Though the 2026 FIFA World Cup is six years off, Maryland officials are making their pitch to bring soccer’s biggest tournament to the Old Line State. A team spearheaded by Maryland Sports executive director Terry Hasseltine and Lt. Gov. Boyd Rutherford presented its bid to FIFA officials July 20, seeking to secure Baltimore as one of the American host cities during the tournament.
“It is something that would bring a lot of benefits to the area, Baltimore in particular, and I think it [would be] a game-changer for the city,” Rutherford said on Glenn Clark Radio Aug. 4.
The United States was named co-host of the 2026 World Cup in June 2018 along with Canada and Mexico. It will be the second time the U.S. has hosted the competition, with the first coming in 1994. The 2026 tournament will be the first to feature 48 teams, up from the 32 clubs standard since 1998.
Seventeen American cities are vying to host matches, of which 10 will be selected. Canada and Mexico will each have three host sites — Edmonton, Montreal and Toronto north of the border, and Guadalajara, Mexico City and Monterrey south of the border.
For Rutherford, Baltimore’s biggest advantage is M&T Bank Stadium. It has hosted several soccer matches before — most recently in the 2015 CONCACAF Gold Cup — and is located in the city’s downtown, close to hotels, public transit and various attractions. But beyond that, the Republican said he believes bringing games to Baltimore will help grow the sport in the area.
“If FIFA’s looking to have an impact on a community, on a city, I think coming to Baltimore brings people and revenue but also increases awareness for the sport,” Rutherford said. “We already have some 70,000 kids in the state that are playing youth soccer … and I think [the World Cup will] further bring the game into prominence in this part of the Mid-Atlantic.”
Part of the group’s pitch — which had to be delivered via Zoom due to the coronavirus pandemic — also involves touting future improvements planned for the city. Rutherford cited several projects underway or awaiting approval, including the Port Covington development a little more than a mile from the stadium.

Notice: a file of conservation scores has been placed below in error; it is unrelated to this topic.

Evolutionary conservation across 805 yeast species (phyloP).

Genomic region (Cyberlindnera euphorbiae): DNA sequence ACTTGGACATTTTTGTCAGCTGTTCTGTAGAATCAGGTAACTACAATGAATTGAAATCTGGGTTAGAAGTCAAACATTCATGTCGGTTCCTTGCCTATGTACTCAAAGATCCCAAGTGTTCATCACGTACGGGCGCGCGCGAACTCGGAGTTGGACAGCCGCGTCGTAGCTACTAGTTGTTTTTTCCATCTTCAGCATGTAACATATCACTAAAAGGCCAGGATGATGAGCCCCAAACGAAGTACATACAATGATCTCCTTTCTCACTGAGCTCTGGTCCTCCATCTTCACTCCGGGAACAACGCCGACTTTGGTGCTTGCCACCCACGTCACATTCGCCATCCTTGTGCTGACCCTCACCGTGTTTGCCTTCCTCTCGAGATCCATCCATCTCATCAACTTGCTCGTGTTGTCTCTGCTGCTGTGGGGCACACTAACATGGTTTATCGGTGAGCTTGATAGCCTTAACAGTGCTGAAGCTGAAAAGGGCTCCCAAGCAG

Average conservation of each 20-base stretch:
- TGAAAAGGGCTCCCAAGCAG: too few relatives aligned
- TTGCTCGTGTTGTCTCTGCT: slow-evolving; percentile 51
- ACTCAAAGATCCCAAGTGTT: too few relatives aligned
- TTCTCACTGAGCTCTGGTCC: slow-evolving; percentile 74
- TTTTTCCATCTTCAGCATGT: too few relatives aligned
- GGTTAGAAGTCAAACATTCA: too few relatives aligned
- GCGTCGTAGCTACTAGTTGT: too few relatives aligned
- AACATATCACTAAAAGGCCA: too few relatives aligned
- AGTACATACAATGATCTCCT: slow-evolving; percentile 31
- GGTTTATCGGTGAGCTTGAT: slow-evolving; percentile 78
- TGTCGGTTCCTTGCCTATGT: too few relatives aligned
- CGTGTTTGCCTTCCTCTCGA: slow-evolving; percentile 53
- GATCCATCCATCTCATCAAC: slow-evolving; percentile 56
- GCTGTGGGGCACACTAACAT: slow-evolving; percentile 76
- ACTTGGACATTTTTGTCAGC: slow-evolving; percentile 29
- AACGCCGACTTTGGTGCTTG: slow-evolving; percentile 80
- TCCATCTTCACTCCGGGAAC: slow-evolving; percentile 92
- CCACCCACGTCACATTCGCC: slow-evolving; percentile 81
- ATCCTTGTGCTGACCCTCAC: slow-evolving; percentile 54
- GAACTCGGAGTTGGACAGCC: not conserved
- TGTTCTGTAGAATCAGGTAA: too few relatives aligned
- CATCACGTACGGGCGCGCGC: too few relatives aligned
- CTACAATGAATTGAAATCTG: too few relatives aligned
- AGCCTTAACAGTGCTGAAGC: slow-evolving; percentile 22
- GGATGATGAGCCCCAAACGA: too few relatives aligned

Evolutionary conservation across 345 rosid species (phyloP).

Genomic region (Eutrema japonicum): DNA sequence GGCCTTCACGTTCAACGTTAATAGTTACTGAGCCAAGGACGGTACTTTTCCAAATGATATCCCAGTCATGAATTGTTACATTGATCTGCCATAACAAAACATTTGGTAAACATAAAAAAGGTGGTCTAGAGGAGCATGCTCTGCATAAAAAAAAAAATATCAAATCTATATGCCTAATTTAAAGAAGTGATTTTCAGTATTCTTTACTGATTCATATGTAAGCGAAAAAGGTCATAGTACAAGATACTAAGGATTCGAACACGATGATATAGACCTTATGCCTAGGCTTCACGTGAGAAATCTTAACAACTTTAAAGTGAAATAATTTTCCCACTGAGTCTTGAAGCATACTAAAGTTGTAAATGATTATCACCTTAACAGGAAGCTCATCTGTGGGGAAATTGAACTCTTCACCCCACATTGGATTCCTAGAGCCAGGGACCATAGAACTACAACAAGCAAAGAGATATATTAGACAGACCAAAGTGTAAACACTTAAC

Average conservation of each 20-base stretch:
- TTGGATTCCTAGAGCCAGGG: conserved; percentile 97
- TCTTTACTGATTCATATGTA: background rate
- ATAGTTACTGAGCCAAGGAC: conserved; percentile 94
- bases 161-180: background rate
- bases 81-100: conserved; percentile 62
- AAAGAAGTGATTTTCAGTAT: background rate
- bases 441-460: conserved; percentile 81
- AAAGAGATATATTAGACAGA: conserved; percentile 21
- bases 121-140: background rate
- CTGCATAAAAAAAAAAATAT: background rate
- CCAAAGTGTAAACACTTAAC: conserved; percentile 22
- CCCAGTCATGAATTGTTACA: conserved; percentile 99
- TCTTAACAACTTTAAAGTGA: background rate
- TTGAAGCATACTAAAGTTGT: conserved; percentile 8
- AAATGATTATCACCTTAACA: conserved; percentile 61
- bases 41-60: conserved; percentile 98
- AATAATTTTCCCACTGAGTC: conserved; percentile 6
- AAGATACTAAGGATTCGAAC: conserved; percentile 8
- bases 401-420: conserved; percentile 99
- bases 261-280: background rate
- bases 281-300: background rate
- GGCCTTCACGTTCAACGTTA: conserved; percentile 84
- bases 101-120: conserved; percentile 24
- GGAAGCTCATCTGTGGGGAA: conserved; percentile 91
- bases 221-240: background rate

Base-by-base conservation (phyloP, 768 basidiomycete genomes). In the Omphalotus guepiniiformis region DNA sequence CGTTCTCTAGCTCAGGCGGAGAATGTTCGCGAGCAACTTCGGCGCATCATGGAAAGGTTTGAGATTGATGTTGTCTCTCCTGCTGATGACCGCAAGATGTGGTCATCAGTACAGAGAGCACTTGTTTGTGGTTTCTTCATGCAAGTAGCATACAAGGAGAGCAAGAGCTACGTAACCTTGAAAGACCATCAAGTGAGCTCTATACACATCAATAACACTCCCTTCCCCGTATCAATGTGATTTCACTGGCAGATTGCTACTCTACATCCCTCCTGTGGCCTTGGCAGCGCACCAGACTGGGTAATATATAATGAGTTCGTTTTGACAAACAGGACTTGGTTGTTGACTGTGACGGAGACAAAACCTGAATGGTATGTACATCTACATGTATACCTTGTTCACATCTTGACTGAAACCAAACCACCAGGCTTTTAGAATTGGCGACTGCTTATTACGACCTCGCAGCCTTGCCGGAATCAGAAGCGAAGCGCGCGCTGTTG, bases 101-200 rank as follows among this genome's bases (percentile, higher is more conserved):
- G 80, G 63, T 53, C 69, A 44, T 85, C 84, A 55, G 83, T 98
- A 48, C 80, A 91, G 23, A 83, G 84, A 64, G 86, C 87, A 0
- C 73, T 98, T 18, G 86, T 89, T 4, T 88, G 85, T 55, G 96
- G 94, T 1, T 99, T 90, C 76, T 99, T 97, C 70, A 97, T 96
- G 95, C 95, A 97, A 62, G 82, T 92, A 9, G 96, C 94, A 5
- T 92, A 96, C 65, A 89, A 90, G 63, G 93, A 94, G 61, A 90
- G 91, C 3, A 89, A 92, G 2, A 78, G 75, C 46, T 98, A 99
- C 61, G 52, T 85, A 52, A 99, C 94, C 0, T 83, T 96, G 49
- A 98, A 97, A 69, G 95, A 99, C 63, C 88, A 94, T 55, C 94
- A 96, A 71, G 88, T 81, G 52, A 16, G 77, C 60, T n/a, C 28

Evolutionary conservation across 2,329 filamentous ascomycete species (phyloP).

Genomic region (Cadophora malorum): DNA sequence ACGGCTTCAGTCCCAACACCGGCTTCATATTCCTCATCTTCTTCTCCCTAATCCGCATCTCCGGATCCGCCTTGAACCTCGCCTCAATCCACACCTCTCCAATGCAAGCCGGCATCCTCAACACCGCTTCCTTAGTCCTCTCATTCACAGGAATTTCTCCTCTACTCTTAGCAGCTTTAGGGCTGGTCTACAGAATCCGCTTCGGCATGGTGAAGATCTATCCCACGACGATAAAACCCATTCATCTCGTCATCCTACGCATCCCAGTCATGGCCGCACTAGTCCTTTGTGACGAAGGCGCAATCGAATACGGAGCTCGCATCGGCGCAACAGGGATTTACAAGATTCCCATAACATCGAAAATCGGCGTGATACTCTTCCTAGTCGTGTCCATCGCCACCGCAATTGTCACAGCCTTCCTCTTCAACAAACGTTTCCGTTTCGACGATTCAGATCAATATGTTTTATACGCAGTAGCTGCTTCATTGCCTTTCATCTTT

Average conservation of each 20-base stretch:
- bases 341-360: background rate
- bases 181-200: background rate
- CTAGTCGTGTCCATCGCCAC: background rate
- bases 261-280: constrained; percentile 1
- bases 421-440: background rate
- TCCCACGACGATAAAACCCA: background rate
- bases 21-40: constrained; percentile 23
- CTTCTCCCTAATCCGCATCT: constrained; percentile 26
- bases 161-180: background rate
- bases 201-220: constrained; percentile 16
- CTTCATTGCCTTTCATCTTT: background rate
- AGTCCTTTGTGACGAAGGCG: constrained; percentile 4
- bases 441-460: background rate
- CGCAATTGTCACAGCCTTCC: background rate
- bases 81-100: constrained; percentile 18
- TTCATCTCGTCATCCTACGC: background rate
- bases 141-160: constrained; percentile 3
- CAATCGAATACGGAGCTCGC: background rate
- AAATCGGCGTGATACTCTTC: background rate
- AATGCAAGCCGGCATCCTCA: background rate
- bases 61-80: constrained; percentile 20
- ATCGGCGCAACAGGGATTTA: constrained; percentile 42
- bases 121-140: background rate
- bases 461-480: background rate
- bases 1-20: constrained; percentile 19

That project could include construction on a soccer-specific stadium if a group led by developer Marc Weller secures approval for an expansion franchise in the second-tier USL Championship.
“You are pitching the here and now but also the plans that are on the drawing board and are planned for the next couple of years to be there before the World Cup would get here,” Rutherford said of the group’s proposal.
But none of this is certain, and Baltimore faces stiff competition from several nearby cities, including Washington, D.C, and Philadelphia. The Washington pitch includes contesting matches at FedEx Field in Landover, Md., and though Rutherford said that would bring welcome revenue to the state if that bid is successful, he still prefers Baltimore as a host due to nicer facilities and a more central location.
And even if Charm City is not chosen to host matches, Baltimore could still house a team’s base camp and training site or the large FIFA planning workshop ahead of the World Cup.
For now, Rutherford and his group have much work to do. FIFA officials presented numerous questions about the bid at the July 20 meeting, which Rutherford said his team will work to answer during the coming weeks. The officials also want to visit Baltimore and tour the stadium later this year if the pandemic eases.
But the lieutenant governor is welcoming these challenges and likes his team’s pitch as the bidding process continues.
“Maybe some would say I’m naive, but I feel optimistic because we stack up well against our competition,” Rutherford said. “It would [ultimately] bring not only a lot of attention but resources to the city and gets to put us up on the world stage.”
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For more from Rutherford, listen to the full interview here:
Photo Credit: Courtesy of the Executive Office of the Governor